Teacher trio enrolls in STEM fellowship at University of Notre Dame

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St. John XXIII teachers Dr. Karl Ochsner, Michelle Heitz and Jeff Mitchelson pose during a STEM teaching fellowship at the University of Notre Dame. (photo courtesy of @)
St. John XXIII teachers Dr. Karl Ochsner, Michelle Heitz and Jeff Mitchelson pose during a STEM teaching fellowship at the University of Notre Dame. (photo courtesy of @AZkochsner)

A trio of teachers became students this summer in an effort to become more effective educators.

The teachers hold a variety of roles at St. John XXIII School in Scottsdale but are united in their desire to better integrate science, technology, engineering and math — STEM — across the curriculum. They spent two weeks acquiring best practices to do so and planning for the school’s immediate future.

It’s all through St. John XXIII’s membership in the University of Notre Dame’s Trustey Family STEM Teaching Fellowship July 18-29. This marked the first of what will be three summers for St. John XXIII teachers to be part of the fellowship.

Eight other campuses nationwide, with about half of them Catholic, are part of the cohort.

Essentially, it’s a three-year self-study of how the schools are implementing STEM initiatives. Regular feedback from STEM experts, master teachers and peers guides them along the way.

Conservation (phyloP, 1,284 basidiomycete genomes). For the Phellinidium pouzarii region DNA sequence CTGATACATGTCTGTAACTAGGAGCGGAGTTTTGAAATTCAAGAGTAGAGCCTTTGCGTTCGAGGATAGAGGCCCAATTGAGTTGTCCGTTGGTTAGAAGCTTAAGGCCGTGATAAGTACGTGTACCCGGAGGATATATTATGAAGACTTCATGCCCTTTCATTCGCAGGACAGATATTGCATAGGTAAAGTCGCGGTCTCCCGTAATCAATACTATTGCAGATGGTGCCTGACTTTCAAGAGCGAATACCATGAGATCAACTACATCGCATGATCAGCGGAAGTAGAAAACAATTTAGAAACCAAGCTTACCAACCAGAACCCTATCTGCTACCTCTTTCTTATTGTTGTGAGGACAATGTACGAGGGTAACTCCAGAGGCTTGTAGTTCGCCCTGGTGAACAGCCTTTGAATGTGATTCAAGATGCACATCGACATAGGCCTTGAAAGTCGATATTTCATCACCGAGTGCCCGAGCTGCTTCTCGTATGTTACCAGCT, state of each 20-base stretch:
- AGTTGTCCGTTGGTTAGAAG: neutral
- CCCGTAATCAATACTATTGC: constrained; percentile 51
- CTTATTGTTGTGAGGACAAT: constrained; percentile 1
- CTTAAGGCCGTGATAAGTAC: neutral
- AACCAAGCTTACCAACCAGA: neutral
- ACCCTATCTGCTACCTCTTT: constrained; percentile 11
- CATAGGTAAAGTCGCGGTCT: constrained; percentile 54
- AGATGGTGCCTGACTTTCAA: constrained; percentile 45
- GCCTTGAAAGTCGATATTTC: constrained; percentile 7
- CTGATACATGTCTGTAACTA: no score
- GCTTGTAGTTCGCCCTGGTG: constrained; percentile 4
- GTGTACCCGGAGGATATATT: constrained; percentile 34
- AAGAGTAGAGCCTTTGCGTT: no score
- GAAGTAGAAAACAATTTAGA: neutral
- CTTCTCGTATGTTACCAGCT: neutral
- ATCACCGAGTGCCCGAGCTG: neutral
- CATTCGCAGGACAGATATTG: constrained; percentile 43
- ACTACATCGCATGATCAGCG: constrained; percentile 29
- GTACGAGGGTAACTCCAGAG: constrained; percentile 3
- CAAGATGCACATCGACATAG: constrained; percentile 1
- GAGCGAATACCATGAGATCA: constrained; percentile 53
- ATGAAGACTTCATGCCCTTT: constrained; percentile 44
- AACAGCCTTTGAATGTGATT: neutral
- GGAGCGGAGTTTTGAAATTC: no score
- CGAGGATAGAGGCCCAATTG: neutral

“We wanted to get the latest and greatest on STEM,” Dr. Karl Ochsner told The Catholic Sun. The eighth-grade teacher has paved the way for St. John XXIII and other diocesan schools to implement iPads and other STEM opportunities.

A 3D printer, for example, allowed students to turn scaled drawings of envisioned lunar base modules for an Aerospace Challenge into a tangible reality. Last year, an eighth-grade team did something similar by creating a model of a shoe for an eCybermission, essentially a virtual science fair. The special shoe could charge an electronic device.

Often times as a teacher, Ochsner said, “you try it and say it didn’t work, but you don’t have any data to back that up.”

The fruit of their work through the fellowship will counteract that.

Teachers will be recording their lectures and projects, presenting their own learning to colleagues and receiving critical evaluations over the next few years.

The STEM evaluators might see St. John XXIII students experimenting with “writing” code. Michelle Heintz, who taught fifth-grade science for much of the last 10 years, had students work with a coding program to control movement and then let students click the “run” button.

“It was a fun way for the students to problem solve in order to get a character to move how they wanted it to move or how to form a design without drawing it with their finger tip,” said Heintz, who will teach middle school science in the coming school year.

She embraces STEM teaching because it helps students grasp the concept that learning doesn’t occur in a vacuum. They integrate for a full picture of problem solving in the real world,” she said.

Jeff Mitchelson, who teaches middle school math, agreed. He said STEM education enhances the curriculum by giving real meaning to student learning.

“They are able to see how their work in the STEM subjects can be implemented to their benefit and the benefit of society as well,” Mitchelson said noting an uptick in STEM-rooted occupations.

The raw number of STEM jobs in a recent employment index showed a 28 percent increase since 2000 compared to six percent for all jobs.

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